Eligibility requirements for the free tests can be complex. Some school districts are ordering recurring shipments of tests for students and staff members. But private child care centers and private employers have to obtain a federal waiver to administer certain kinds of tests. And others who are eligible either don't know about the tests, don't want them or are stretched too thin to add another burdensome covid task.
The result is an uneven distribution of the state's free tests. State officials cited several reasons for that, including the federal waiver restrictions. A limited national supply chain also means officials must prioritize recipients.
But some public health officials see the gaps in test distribution as another indicator of an overwhelmed and under-resourced public health system.
Drenda Niemann, Lewis and Clark County's public health officer, said many children and families in her county can get tested through school districts while other residents have few options when pharmacies sell out.
"It's really hit-or-miss and we're just doing the best with the resources that we have," Niemann said. "There's no consistency."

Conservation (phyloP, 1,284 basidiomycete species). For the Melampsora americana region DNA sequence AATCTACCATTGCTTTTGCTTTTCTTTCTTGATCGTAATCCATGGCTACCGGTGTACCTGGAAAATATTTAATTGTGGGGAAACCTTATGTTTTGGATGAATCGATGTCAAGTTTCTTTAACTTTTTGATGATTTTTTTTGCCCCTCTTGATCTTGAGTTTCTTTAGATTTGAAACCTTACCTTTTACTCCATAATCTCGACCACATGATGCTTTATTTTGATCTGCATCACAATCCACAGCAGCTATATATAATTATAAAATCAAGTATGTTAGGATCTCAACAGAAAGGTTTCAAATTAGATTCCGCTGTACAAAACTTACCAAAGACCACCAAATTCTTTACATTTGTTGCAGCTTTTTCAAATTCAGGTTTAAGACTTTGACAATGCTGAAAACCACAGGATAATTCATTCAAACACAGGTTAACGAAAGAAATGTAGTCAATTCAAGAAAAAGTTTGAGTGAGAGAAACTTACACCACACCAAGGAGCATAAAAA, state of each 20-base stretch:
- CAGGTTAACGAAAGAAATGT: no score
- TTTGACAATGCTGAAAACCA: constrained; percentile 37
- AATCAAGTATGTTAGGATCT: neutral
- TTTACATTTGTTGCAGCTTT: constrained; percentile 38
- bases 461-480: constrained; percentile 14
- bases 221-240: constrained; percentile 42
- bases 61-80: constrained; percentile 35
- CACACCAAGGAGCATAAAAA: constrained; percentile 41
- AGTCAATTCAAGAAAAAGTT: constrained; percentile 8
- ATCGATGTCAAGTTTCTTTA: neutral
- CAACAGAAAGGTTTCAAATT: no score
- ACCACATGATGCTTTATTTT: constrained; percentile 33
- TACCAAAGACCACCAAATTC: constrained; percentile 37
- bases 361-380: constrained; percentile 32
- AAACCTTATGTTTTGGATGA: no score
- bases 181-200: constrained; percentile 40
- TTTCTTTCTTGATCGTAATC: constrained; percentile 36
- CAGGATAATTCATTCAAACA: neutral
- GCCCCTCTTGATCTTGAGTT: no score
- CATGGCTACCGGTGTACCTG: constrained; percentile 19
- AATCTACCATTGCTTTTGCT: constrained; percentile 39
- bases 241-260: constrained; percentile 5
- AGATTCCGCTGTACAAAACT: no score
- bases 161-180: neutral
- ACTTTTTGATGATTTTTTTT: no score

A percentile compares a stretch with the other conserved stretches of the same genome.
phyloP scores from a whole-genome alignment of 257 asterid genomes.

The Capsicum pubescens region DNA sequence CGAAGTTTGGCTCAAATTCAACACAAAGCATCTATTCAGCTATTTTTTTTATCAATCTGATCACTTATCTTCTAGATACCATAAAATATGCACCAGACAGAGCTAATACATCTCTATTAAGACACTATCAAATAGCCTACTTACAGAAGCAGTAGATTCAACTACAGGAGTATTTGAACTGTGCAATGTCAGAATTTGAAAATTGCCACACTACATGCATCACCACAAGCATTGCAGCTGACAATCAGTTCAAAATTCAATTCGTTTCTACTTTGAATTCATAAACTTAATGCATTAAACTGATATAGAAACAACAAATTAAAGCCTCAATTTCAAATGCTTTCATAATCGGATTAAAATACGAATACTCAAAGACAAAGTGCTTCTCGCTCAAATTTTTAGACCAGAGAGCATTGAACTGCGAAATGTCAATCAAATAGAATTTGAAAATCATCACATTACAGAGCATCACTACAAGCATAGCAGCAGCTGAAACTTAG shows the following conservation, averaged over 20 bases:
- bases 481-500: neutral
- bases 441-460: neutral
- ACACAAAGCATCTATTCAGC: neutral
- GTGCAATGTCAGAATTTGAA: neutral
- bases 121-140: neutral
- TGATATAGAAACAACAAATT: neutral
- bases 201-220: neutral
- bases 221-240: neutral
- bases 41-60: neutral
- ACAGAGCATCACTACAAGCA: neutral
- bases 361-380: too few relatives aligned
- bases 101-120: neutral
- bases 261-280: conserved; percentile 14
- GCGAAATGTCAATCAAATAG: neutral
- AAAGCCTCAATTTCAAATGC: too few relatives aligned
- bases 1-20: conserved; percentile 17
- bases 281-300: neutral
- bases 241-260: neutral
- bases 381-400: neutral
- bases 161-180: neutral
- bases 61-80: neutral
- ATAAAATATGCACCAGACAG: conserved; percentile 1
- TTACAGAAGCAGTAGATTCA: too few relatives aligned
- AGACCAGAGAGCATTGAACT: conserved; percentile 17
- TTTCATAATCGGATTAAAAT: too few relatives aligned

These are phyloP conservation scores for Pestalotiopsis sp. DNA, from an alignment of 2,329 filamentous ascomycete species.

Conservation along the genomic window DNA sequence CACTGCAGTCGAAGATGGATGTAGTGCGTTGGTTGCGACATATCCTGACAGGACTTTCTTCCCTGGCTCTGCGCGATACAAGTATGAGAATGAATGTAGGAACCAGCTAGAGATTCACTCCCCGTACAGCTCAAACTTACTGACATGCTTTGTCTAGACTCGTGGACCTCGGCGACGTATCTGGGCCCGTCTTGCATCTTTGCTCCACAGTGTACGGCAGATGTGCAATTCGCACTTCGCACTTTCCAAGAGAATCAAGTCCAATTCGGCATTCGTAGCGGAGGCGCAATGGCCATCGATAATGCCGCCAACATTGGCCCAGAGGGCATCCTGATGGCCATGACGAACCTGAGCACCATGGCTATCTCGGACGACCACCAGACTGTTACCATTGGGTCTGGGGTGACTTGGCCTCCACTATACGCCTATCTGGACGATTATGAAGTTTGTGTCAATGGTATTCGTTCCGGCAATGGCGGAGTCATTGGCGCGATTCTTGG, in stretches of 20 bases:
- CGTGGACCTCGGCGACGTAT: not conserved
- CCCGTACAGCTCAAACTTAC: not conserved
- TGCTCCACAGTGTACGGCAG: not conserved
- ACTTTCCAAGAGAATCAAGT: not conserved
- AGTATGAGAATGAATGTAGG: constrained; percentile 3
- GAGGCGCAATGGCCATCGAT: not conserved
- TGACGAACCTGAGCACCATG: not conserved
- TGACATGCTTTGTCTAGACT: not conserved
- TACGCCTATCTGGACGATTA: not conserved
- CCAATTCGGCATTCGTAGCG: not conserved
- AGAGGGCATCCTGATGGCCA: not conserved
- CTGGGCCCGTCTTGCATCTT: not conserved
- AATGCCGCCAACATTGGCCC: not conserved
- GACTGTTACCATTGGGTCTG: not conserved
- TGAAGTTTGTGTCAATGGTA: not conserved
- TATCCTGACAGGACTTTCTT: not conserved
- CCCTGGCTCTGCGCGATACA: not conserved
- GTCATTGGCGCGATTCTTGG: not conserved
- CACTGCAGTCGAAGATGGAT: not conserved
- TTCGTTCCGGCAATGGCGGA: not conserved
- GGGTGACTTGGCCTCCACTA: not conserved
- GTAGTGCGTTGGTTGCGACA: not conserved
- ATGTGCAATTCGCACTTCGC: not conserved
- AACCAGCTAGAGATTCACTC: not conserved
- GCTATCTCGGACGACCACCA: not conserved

Montana's Department of Public Health and Human Services said it distributed nearly 550,000 BinaxNow rapid tests from October 2020 through this October. DPHHS sent 45% of those to hospitals and health clinics, according to a Montana Free Press and KHN analysis of the state's data. An additional 13%, or about 73,000 tests, went to assisted living and long-term care facilities.
But only 5%, or 26,500 tests, went to a category titled "Other," which includes group homes, services for people with disabilities and child care centers. That comes to slightly more than 70 tests a day for that entire category, statewide. During the same period, fewer than 2% of all tests distributed, approximately 11,000, went to dozens of state corrections facilities and jails.
Other states, comparatively, have swung open the gates to testing. Tennessee created a program for interested businesses to obtain covid test kits, free of charge, with guidelines on how to qualify. Colorado is shipping BinaxNow rapid tests directly to homes free of charge. Around the Washington, D.C., region, libraries offer them at no cost.
Both the Trump and Biden administrations have encouraged widespread distribution of rapid tests. The Biden administration aims to boost testing by increasing supplies to 200 million rapid tests a month.